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March 9, 2005 at 11 AM

Walter Murch on Sound

If you’ve never thought about the relationship between sound and image while watching films, don’t blame Walter Murch. The films with which he is most associated, principally as editor, include Apocalypse Now and the Godfather trilogy, and nearly all were groundbreaking in their use of sound design to tell a story.

Knowing the truth behind illusion can sometimes lead to disappointment, and indeed the “magic of Hollywood” relies on a fundamental principal: the suspension of disbelief. To enjoy a movie at the moment of viewing, you normally forget that there was a camera, that there were lights, and that the White House you just saw explode was a scale model strategically demolished in a studio. If actors seem too much like they are acting, the result is usually disappointingly phony (unless we’re talking about Mark Hamil or Keanu Reeves, and then it’s enjoyably camp).

In many ways, sound is the least apparent ingredient in this process, yet often the most important. Anyone who’s yawned through a silent film realizes that an exploding White House needs to sound like it’s exploding to have an effect on the viewer, who is really, after all, also a captive listener. As it turns out, movie sound engineers discovered early on that the most effective recording of an explosion for a film is not necessarily the most realistic, and so the sounds we hear during a film are normally processed in any number of ways before being let out into the wild of the theatre.

Walter Murch was a pioneer in the way he edited and processed sound, but also in his use of many different layers of sound to add meaning to film, often metaphorical rather than plainly realistic. In Apocalypse Now the sounds are by turns realistic, emotional, atmospheric, cacophonous, tranquil. Music comes from the external score as well as from sources within the world of the film.

The effects are stunning, and yet the process is anything but obvious. Really, sound has to be carefully edited for it not to call too much attention to itself so that it seems organic rather than totally artificial (which it is, in fact). In an essay at Transom.org, Murch explains all this as well as offering a fascinating explanation of the spectrum of sound in terms of “encoded” and “embodied” meaning. He presents a clip from Apocalypse Now with six isolated layers of sounds unmixed, and then explains how they combined to make the final mix. Watching and listening to the clip six times, each with a single layer, offers a revealing glimpse (or should I say an ‘ear-opening listen’) at how different types of sound work to impact the viewer/listener.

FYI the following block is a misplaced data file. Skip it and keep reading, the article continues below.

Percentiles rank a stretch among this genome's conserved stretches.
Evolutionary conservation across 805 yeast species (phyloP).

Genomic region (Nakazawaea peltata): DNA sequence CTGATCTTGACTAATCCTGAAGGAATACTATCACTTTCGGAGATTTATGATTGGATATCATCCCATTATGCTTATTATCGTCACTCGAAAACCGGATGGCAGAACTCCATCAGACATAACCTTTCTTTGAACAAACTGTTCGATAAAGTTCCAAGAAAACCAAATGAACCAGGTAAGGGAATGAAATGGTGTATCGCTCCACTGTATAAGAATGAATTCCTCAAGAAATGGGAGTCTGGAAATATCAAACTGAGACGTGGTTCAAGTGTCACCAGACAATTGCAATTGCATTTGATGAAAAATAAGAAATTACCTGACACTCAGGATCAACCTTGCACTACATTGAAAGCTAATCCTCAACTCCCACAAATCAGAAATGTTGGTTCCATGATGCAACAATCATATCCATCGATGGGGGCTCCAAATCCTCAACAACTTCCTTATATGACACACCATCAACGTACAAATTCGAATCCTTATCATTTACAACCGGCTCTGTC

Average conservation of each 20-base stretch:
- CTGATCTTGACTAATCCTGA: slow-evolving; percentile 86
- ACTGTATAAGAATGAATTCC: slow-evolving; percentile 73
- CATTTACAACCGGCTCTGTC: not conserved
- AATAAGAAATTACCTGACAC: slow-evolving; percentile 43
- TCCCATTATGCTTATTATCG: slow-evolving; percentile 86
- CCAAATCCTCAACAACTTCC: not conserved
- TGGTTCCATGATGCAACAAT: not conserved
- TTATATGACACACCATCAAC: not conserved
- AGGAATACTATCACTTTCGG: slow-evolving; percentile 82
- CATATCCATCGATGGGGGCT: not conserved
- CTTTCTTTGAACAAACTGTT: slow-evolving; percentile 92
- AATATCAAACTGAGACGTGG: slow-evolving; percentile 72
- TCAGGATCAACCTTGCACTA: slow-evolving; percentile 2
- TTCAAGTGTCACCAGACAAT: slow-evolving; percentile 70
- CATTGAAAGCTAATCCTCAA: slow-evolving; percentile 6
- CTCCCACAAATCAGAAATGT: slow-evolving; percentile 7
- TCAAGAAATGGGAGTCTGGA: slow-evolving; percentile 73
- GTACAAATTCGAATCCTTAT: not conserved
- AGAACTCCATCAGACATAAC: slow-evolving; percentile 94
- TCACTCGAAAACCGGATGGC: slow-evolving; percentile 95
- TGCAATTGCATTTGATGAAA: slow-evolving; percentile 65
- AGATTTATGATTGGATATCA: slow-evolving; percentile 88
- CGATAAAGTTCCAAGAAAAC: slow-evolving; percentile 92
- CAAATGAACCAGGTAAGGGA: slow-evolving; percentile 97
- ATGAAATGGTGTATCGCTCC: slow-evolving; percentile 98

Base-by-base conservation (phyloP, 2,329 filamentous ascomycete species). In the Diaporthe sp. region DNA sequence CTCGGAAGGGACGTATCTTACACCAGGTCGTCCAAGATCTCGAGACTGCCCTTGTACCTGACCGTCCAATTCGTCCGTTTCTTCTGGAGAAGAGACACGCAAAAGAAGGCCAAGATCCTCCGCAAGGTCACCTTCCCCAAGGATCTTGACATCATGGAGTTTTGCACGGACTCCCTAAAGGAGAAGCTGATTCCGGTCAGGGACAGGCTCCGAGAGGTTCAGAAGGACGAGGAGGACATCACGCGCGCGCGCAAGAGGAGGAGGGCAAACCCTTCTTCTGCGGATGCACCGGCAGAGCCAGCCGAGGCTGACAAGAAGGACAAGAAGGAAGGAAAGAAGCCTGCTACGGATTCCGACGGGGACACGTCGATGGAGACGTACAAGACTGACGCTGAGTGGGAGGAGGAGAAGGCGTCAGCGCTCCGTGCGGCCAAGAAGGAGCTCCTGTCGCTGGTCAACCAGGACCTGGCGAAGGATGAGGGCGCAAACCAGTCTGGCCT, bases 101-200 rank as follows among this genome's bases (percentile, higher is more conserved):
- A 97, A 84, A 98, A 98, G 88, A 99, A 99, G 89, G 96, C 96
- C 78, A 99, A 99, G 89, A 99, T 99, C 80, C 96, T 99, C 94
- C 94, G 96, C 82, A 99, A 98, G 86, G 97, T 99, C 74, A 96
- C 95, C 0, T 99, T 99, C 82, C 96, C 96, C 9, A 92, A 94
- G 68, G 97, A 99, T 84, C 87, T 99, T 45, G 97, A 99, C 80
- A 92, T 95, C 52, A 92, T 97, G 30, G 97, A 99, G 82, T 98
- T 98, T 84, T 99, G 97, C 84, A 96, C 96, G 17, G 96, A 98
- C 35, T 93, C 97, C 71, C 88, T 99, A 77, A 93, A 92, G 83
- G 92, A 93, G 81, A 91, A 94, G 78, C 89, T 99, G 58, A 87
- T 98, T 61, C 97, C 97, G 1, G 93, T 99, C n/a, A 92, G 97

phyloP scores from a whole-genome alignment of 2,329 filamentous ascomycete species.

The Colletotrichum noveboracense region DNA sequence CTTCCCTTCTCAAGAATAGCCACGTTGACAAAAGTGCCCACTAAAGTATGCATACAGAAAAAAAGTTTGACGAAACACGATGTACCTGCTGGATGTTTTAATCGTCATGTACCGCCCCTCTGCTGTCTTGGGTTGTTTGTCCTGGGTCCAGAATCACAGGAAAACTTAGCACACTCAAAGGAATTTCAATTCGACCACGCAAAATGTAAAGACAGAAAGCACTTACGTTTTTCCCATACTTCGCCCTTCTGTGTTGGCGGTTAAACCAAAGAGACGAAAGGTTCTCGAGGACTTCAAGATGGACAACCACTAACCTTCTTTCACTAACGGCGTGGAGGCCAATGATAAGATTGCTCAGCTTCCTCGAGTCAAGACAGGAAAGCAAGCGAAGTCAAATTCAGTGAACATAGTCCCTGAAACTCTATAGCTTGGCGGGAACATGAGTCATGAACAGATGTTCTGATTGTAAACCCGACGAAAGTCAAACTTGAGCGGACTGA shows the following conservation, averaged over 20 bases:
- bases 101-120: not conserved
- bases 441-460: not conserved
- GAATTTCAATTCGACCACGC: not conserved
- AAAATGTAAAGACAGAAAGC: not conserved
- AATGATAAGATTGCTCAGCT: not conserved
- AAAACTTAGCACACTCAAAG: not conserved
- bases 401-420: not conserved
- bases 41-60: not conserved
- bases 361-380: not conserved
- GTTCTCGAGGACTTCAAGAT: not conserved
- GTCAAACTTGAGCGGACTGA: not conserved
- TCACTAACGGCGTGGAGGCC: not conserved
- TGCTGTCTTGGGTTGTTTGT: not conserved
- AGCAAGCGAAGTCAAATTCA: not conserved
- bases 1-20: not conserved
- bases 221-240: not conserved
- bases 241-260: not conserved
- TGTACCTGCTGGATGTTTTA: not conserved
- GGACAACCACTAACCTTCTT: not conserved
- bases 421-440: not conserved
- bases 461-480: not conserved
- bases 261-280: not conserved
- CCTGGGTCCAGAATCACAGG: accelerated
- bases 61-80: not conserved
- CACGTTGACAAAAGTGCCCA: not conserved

(Note how even I struggle against our shared vocabulary which is so biased towards the visual. We speak of ‘viewers’ who ‘watch’ ‘move-ies’. What is the aural equivalent of ‘to glimpse’ or ‘to visualize’?)

Actually, the level of detail in this clip is nearly unbelievable, since in the end mix it seems “just right”, if a hair on the loud side. You could remove a lot of the layers and still have a decent clip of film, but not one with the same resonance and power. Apocalypse Now is one of those films where the soundtrack is fundamental to the work’s ability to — pardon the cliché — blow your mind, man.

This is top notch stuff for anyone with an interest in sound or film. Murch apparently enjoys explaining his craft because after the very long essay he goes on to answer questions from readers (most recently yesterday, so it’s not too late to ask one yourself).

Incidentally, if you find Walter Murch’s enthusiasm and youthful curiosity as infectious as I do, you might want to get a hold of The Conversations: Walter Murch and the Art of Editing Film, a book by Michael Ondaatje which is a series of interviews with Murch. It’s more about the visual side of his work, but it’s no less riveting. And the film referenced by the title, The Conversation, is one of Francis Ford Coppola’s lesser known works (perhaps not one of his best overall) which also featured some very novel sound design by Murch.

Comments

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Previously: Drawn and Linked

Subsequently: The Right Not to Be Used as a Metaphor

March 2005
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